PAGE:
No time for a flesh-and-blood book club? Try the Twitter variety
More book clubs go global with Twitter.
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Is 1book140 the beginning of more Twitter book clubs? What does that bode for books and reading?
Well, it’s certainly not the first. Among the other Twitter book clubs out there is TwitBookClub. Launched in December 2009, it has more than 700 followers worldwide. One difference? Members meet in Dubai every month for quick discussions.
There’s also the Book Club, an international book club for Twitterers where more than 6,000 followers discuss books in general, rather than specific titles.
And then there’s the Norm MacDonald Book Club. “Yes, Norm has taken to Twitter to begin an ongoing discussion of literature with his nearly 4,000 followers,” reported Cinema Blend. “First up: Robert Penn Warren's 'All the King's Men.' I know, this is where I was expecting the punchline, too. But so far, at least, MacDonald seems to be playing this straight.”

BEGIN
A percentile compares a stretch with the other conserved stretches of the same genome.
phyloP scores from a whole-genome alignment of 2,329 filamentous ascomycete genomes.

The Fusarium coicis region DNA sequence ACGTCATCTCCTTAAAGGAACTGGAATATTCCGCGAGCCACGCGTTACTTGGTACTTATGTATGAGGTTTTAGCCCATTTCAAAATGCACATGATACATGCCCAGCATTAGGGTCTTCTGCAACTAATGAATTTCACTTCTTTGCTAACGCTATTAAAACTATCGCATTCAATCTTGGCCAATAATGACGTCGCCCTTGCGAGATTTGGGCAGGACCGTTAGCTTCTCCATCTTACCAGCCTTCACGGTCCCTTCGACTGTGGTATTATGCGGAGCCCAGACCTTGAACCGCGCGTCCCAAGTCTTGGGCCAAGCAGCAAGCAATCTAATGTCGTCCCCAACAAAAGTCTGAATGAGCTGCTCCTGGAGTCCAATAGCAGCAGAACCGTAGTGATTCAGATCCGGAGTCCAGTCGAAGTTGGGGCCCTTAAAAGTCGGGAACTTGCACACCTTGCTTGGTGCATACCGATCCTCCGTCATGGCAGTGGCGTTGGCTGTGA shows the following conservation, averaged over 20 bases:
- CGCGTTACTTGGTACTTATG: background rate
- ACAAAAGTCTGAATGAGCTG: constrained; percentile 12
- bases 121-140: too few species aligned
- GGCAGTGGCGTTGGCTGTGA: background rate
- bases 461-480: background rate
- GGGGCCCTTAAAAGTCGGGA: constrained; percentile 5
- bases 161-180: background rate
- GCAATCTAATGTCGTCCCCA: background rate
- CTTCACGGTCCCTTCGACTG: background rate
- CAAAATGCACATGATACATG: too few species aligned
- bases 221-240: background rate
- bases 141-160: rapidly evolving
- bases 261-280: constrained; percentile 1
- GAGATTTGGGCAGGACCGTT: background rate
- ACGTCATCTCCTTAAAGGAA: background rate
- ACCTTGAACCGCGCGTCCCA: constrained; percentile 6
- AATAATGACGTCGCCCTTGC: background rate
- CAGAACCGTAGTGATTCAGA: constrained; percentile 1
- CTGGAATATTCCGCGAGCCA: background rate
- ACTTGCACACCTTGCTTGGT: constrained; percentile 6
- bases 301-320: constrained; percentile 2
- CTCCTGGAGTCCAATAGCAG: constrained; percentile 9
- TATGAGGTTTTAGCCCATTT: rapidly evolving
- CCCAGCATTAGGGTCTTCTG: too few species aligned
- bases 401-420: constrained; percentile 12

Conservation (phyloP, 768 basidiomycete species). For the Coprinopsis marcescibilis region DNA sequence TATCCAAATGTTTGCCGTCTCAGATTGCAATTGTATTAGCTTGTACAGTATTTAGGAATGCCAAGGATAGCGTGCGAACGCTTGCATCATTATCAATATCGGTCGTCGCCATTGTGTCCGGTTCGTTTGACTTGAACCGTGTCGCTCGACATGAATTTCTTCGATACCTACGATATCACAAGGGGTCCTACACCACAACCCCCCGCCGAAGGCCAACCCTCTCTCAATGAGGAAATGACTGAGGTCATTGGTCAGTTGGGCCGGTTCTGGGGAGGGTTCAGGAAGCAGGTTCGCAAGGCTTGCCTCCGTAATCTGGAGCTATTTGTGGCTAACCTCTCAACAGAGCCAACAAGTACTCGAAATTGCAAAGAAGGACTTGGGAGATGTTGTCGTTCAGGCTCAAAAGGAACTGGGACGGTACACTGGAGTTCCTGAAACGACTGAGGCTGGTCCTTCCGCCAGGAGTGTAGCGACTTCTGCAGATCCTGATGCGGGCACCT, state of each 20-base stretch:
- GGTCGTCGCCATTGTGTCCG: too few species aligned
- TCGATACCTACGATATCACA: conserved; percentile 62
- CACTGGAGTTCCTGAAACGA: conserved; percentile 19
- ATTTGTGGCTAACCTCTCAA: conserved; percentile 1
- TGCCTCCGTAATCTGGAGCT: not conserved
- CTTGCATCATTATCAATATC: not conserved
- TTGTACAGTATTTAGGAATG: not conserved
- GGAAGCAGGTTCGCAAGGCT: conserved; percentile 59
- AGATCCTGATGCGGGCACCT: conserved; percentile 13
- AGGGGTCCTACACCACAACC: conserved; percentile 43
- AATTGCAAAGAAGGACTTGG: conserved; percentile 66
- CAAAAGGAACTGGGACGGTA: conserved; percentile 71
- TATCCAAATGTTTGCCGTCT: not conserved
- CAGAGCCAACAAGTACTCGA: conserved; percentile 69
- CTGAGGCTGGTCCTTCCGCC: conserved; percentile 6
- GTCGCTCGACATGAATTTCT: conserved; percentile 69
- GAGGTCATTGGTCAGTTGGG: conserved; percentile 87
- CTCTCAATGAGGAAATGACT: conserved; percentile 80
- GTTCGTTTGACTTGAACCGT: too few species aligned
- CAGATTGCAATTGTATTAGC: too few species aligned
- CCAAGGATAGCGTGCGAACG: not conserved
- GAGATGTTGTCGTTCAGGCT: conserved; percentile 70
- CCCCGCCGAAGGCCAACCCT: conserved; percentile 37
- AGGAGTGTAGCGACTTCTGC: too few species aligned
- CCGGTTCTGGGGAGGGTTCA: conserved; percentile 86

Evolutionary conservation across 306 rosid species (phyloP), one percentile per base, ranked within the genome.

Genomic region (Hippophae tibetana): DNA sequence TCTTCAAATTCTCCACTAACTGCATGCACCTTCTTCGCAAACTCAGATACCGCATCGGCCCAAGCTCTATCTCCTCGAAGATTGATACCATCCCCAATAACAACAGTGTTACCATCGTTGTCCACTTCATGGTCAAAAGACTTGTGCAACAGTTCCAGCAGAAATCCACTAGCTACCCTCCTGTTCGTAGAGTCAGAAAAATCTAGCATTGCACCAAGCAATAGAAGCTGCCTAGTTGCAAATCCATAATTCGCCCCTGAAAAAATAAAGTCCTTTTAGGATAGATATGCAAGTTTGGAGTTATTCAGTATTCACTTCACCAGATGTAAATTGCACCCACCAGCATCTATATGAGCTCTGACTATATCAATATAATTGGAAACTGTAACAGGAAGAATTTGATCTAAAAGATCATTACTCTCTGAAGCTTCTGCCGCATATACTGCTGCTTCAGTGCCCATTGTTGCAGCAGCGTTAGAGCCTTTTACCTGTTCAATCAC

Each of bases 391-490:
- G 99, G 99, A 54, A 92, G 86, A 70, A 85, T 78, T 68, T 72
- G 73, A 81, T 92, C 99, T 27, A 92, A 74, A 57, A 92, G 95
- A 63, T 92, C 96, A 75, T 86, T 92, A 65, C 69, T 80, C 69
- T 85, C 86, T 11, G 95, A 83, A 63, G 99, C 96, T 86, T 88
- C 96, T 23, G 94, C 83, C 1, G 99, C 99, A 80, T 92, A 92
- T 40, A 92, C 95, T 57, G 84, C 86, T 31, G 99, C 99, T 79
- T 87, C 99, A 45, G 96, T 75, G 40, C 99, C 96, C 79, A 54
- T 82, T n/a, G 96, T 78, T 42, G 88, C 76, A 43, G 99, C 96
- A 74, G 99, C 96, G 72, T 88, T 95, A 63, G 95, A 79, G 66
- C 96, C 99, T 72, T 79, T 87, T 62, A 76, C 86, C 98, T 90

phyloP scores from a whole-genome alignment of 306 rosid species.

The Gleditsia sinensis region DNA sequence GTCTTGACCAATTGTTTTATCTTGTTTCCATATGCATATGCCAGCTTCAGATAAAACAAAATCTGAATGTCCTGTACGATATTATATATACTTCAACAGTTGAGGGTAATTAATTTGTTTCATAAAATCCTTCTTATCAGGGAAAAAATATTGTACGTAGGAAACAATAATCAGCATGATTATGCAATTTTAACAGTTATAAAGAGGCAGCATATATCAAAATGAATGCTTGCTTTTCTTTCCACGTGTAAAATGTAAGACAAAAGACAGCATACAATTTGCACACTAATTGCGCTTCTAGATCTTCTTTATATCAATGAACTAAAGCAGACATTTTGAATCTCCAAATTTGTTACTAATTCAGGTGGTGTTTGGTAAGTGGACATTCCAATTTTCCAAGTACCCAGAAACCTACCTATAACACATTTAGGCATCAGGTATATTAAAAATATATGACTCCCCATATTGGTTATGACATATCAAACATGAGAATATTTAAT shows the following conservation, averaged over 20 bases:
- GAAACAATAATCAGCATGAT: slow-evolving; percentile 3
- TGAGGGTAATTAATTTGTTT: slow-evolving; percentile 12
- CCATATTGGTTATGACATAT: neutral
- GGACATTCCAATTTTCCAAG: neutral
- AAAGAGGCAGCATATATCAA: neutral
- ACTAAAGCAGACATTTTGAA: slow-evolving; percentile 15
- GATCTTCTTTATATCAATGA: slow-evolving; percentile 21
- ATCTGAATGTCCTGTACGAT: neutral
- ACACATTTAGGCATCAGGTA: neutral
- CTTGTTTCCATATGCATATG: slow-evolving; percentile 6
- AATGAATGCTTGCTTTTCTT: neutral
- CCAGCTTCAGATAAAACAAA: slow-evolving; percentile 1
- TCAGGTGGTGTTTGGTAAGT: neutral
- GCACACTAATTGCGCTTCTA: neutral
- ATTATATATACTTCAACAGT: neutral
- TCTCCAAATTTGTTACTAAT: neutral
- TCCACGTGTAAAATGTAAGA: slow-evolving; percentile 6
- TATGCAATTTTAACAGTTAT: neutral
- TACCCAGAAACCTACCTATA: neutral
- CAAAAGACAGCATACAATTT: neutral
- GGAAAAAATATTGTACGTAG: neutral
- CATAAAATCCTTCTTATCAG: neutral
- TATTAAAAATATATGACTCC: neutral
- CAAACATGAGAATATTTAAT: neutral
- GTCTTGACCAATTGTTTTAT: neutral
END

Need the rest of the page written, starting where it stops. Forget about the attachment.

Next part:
What does this mean for reading? Are Twitter book clubs a social media gimmick that will reduce reading and appreciating books to superficial 140-character analyses?
Certainly, Twitter book clubs like 1book140 won't plumb the depths of an author’s work or facilitate the deepest, most constructive interpretation of any literary work.
But it will get thousands of people around the globe excited about reading, sharing their unique interpretations, and interacting about one of our favorite subjects: books.
“The point isn't to perform magisterial feats of exegesis single-handed, but rather suss out new and interesting interpretations with lots of other people," 1book140 organizers said in a statement.
That, we think, can only be good.
Husna Haq is a Monitor correspondent.